Oats have a long honored tradition in the Scottish diet as it was the only grain which could be successfully grown in the northern climate. Traveling clans used to carry oatmeal in their pockets and mix with hot water to make an instant meal of porridge.
Oatcakes appear to have come into the picture around the 14th century as the oat mixture was fried on shields, which explains while some cooks fry oatcakes on a griddle. In North Staffordshire, the oatcake is more of a pancake made with oats and yeast.
Oatcakes are a versatile biscuit which can be used as a sweet or savoury treat. You can pair it with jam, use as a base for your favorite canape, or serve alongside your favorite cheeses.
The Versatile Oatcake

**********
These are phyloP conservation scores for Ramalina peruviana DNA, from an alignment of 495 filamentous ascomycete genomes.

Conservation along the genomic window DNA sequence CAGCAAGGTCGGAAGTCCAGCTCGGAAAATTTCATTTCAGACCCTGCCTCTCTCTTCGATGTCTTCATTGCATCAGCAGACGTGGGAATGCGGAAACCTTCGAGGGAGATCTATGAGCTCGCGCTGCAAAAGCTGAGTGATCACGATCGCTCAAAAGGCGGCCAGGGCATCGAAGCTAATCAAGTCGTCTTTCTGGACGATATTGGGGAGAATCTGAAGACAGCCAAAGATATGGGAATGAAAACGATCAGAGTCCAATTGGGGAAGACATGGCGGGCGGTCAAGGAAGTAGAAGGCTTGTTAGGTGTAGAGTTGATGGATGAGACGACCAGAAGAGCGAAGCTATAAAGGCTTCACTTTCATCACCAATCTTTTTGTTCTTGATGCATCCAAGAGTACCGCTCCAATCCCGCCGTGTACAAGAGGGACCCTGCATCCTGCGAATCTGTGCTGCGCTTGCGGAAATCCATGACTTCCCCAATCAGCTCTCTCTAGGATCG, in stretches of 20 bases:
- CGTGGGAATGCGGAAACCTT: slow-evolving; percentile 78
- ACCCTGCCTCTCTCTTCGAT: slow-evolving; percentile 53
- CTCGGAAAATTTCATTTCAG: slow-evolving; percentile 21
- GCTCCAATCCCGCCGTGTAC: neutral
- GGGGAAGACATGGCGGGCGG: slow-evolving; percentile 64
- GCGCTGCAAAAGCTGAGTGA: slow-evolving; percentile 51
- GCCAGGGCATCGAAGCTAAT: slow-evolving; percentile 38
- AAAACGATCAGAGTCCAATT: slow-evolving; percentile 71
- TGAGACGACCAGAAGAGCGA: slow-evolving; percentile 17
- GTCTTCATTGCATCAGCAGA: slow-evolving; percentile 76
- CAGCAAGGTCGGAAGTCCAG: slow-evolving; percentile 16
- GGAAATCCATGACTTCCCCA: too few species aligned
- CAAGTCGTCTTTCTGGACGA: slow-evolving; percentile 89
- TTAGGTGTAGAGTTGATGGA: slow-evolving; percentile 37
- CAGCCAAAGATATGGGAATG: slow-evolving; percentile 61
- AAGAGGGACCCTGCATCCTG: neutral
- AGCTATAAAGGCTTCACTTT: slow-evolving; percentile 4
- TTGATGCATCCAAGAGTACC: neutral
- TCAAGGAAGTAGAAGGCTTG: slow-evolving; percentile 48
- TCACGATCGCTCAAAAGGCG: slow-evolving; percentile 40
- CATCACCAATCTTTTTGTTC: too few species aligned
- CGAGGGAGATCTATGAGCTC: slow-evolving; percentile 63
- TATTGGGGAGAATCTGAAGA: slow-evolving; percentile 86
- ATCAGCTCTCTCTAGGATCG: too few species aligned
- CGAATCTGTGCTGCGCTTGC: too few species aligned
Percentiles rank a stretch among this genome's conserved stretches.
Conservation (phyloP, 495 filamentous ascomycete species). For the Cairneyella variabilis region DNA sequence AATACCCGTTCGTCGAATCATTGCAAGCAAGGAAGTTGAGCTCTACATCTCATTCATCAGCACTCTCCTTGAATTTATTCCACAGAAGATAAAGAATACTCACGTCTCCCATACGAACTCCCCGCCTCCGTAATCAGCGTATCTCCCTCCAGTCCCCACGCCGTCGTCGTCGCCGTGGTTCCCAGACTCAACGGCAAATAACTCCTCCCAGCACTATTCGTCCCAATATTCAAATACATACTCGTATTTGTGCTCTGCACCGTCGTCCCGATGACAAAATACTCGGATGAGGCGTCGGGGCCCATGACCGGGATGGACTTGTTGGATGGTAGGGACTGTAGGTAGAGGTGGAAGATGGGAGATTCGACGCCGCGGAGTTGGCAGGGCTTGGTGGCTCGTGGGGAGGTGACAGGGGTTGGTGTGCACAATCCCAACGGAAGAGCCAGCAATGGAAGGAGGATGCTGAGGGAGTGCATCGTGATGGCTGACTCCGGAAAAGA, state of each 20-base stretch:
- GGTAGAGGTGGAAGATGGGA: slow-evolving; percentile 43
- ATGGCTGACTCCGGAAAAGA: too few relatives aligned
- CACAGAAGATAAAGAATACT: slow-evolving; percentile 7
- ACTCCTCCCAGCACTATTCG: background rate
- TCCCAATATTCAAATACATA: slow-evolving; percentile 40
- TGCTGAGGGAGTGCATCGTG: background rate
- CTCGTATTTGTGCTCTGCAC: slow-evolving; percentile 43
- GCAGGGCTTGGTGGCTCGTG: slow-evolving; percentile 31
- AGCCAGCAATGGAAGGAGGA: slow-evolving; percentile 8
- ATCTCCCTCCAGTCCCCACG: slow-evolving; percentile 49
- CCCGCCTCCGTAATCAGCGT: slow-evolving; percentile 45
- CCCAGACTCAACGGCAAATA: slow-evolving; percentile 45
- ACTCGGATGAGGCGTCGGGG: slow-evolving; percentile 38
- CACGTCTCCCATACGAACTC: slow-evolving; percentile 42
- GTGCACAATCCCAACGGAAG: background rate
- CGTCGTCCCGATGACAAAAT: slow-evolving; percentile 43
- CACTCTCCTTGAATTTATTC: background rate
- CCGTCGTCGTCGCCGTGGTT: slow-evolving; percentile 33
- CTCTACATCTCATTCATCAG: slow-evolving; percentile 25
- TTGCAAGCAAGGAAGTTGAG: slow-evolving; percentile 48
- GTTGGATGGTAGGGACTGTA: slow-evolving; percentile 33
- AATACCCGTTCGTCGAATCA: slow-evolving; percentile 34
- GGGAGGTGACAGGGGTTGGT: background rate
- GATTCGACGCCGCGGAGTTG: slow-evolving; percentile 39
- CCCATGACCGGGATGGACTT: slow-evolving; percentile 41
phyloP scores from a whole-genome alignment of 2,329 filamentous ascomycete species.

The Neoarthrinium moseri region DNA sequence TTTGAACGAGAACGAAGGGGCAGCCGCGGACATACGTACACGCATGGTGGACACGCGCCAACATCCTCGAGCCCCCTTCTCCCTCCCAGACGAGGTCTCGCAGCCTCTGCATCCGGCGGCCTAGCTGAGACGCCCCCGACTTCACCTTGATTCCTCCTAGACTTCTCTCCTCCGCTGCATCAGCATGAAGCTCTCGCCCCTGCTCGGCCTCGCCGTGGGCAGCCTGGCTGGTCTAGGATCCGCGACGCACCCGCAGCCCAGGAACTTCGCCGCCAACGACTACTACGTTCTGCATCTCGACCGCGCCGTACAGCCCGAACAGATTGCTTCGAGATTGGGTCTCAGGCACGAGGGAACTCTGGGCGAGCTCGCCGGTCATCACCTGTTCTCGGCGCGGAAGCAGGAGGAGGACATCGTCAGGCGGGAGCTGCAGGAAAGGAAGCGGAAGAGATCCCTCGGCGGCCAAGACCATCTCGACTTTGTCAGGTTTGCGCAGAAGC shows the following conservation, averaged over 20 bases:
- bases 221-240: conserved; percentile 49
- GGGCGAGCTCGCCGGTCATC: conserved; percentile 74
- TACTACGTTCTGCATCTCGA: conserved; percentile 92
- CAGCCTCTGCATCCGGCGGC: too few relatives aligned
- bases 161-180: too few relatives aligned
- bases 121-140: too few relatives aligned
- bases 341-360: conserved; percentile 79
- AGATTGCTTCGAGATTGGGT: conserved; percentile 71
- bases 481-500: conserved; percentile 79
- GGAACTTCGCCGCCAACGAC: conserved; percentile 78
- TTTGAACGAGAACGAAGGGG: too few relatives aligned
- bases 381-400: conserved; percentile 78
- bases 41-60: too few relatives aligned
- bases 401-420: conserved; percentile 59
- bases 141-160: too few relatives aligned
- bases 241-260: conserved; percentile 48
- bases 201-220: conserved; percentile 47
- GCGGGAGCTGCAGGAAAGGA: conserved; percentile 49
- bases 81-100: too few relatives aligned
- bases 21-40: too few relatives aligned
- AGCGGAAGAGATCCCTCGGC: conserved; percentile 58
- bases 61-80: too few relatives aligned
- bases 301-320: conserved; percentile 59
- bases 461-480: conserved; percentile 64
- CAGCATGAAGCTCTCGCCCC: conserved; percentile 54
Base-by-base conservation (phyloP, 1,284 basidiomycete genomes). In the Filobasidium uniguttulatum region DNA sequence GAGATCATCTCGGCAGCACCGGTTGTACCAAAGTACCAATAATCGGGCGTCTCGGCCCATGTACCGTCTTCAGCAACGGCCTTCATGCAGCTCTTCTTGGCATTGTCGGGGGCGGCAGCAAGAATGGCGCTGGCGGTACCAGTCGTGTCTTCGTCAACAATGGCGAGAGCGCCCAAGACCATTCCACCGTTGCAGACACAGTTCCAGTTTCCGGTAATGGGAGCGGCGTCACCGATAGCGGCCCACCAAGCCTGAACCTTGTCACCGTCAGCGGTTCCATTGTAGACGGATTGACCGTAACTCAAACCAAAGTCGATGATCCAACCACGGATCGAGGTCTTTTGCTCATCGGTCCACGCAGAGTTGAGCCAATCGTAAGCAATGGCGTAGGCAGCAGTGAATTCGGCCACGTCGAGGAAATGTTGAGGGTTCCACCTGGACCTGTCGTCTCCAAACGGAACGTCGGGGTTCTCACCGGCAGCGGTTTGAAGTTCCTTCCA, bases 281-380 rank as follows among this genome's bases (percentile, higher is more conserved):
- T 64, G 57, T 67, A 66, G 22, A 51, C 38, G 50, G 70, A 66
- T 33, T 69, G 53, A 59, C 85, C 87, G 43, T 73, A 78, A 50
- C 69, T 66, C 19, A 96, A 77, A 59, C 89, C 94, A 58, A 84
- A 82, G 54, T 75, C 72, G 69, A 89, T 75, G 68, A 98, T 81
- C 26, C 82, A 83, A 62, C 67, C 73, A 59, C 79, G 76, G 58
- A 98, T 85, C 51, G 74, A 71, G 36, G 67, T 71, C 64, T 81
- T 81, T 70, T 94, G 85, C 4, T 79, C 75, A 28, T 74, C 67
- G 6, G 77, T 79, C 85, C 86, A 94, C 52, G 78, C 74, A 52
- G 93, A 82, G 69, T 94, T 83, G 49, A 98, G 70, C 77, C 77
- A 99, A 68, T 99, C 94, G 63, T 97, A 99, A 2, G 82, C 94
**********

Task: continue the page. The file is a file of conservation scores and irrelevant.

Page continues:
- 1 cup oatmeal preferably steel cut oats
- 1 cup whole wheat flour
- 1/2 cup milk or water
- 1/2 cup brown sugar 1 tbsp for savoury
- 1/3 cup butter use bacon fat or lard for savoury
- 1/4 tsp. salt
- 1 tsp. baking soda
- Preheat oven to 350F.
- Mix the dry ingredients into a bowl. Cut the butter or margarine into small portions and rub into the mixture with your fingers. Add the sugar and mix well. Slowly add enough milk (you may not need the full half cup) and mix until you have a stiff but workable dough. If the dough is too wet, simply add a little more flour or oatmeal.
- Flour a clean work surface before placing the dough out to roll. Sprinkle a little flour on the top, and roll to 1/2" thickness, 1/4' if you like a more crispy cakes.
- Cut into the size of your choice: Use a 2" biscuit cutter make dainty size for tea or cocktails, a 2½" or 3" cutter for a more substantial size.
- Bake for 20 - 25minutes.
- Remove and cool.